Peter Miller: Building a Districtwide PLC Vision through Repeated Story

An article recently published in Washington ASCD's eJournal, Curriculum in Context, was an attempt in summarizing my district's professional learning journey during the past several years.

A special thanks goes out to the teachers and administrators on our district leadership team who have spearheaded and refined this vision.  I recall at least three times in which this team overhauled my draft professional learning agenda.  I count it a true blessing to work alongside a team with such a high level of trust.

Standards-based grading: Assessing AND grading 21st century skills

I recently received this email communication from a high school principal:
We are doing some work with teachers on writing across the curriculum and I am with a group that includes a couple of CTE (career and technical education) teachers.  Conversation has gone to a discussion on projects that include a writing component, but has now focused on 21st Century Skills related to Iowa Core as another component of the project.   
Here is the question:  Collaboration is an important skill, and a 21st century skill.  With our philosophy of not grading behavior, and since collaboration is a behavior, under that presumption it would not be part of the grade.  However, it is a 21st century skill and if collaboration is an integral part of a project -- or series of projects -- couldn't it be a component of the grade?  Has the student learned how to collaborate?
This isn't the first time I've received an inquiry about including a content-neutral standard as part of the final grade!  My thinking stems from some recent work I've done with an elementary school  transitioning to a standards-based report card without letter grades.  After spending some time writing parent-friendly standards, this group of elementary teachers started revising their assessments and creating rubrics aligned with the standards.  Eventually, their focus turned to work habits and citizenship.  The teachers realized a need to observe students (formally and informally) for work habits and citizenship standards using rubrics they eventually created.  In essence, if it's going to be reported and/or graded, it needs to be taught and assessed.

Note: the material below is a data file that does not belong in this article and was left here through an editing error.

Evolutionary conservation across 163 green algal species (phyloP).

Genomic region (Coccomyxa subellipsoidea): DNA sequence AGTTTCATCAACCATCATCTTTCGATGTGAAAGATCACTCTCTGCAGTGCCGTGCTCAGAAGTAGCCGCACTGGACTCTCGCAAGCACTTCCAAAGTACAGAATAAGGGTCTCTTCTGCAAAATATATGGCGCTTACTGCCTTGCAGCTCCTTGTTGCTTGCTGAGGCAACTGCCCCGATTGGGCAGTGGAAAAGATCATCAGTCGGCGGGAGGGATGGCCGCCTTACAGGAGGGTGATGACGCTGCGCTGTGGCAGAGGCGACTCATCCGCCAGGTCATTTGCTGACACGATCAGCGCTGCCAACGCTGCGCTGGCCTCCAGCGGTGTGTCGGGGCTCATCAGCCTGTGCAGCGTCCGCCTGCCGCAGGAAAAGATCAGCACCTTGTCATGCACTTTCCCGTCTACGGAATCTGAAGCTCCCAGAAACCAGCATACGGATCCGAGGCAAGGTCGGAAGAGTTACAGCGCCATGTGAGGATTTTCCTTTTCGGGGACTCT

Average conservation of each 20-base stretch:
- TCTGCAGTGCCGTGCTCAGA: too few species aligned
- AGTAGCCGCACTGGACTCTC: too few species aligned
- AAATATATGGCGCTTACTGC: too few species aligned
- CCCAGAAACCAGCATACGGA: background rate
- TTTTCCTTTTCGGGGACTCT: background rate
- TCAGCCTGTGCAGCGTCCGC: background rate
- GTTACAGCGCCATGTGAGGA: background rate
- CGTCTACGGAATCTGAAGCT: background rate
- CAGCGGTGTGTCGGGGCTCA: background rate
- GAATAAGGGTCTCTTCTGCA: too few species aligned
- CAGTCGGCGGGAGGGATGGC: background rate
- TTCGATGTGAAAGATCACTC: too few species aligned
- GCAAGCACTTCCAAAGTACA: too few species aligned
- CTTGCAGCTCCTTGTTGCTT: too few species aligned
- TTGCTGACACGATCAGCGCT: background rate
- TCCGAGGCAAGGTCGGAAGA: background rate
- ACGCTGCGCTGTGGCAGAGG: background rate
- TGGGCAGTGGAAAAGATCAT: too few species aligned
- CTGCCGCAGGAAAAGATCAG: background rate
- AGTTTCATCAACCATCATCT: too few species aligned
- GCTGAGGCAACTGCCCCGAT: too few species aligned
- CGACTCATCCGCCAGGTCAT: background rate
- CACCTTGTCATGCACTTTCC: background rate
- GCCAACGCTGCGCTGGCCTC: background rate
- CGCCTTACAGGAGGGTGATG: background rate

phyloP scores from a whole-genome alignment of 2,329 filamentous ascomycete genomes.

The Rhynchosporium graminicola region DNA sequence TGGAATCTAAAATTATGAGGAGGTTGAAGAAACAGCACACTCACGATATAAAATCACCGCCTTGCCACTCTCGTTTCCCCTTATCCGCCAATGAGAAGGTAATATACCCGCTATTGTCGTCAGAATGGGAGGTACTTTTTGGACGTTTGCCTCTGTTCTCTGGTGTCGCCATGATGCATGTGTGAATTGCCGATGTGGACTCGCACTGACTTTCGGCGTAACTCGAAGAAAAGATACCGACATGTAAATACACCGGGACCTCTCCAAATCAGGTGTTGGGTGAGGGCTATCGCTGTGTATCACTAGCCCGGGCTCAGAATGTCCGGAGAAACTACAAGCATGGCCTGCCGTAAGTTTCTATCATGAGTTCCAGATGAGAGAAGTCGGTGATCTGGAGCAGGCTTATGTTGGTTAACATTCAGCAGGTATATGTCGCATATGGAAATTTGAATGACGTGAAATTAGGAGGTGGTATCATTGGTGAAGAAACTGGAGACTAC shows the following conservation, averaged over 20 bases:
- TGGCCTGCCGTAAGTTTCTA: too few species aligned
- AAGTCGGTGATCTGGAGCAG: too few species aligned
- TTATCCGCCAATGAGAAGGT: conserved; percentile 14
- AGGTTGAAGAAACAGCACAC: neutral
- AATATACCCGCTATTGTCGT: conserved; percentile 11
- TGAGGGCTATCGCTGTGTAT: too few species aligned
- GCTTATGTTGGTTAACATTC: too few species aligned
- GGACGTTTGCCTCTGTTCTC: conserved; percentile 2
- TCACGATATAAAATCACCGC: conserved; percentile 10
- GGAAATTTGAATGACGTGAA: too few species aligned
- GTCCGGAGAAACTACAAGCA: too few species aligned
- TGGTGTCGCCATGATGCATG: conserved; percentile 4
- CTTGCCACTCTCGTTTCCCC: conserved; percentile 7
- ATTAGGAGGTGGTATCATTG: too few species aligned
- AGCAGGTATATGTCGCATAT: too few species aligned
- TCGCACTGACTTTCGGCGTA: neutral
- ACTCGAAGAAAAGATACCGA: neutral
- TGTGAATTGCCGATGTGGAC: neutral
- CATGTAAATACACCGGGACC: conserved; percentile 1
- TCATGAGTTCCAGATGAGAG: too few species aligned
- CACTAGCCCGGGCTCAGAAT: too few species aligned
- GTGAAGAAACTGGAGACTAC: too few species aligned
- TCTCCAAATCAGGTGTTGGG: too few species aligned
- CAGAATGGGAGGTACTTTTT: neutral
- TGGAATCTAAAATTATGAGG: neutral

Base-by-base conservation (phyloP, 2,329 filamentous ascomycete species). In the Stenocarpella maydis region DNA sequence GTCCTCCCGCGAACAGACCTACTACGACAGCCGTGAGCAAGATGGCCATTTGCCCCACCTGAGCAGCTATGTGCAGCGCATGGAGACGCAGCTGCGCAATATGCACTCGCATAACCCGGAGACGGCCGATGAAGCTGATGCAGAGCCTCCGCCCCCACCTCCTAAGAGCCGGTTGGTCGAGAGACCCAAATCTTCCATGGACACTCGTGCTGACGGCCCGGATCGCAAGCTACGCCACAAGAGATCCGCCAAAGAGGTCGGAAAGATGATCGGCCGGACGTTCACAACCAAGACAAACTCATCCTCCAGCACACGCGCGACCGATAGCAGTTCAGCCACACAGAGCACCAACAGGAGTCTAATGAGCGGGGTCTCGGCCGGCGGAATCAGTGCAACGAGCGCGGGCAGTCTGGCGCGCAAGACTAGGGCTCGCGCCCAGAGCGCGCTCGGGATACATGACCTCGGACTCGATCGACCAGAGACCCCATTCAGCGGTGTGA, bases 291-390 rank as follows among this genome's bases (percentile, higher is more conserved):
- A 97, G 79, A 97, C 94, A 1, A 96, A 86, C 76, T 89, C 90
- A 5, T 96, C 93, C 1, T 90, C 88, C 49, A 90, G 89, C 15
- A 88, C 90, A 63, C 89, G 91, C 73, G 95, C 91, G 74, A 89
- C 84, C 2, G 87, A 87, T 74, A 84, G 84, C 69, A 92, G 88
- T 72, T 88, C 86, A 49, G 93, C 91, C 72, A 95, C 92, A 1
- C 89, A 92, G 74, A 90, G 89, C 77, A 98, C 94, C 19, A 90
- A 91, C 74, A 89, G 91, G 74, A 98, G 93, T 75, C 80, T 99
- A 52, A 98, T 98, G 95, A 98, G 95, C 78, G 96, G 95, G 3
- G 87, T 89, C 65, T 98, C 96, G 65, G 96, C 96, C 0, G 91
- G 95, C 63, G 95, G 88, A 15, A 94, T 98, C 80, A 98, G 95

Here was my response to the high school principal's email inquiry:
Hey _____,
Good to hear from you.  As a general rule, we ask our teachers to think about the instruction and feedback provided to students when considering what goes into the grade book.  For example, your accounting teacher will likely know the exact days in which he/she taught, provided feedback, reviewed and assessed payroll withholdings.  This same teacher could quickly tell you when he/she taught, provided feedback, reviewed and assessed the ideas of sole proprietorships, corporations and partnerships.  The accounting teacher would also likely have a rubric for these big ideas to determine what a full and partial understanding of these standards looks like.   
Could he/she point to the time in which students were taught (for example) collaboration, provided feedback on their ability to collaborate and then assessed it?  Does he/she have a rubric in place for this 21st century skill?   In other words, if it's going to be reported and included in the final grade, it makes sense to formally teach and assess it like any content standard.  
Does any of this make sense?
How would you have responded to this high school principal?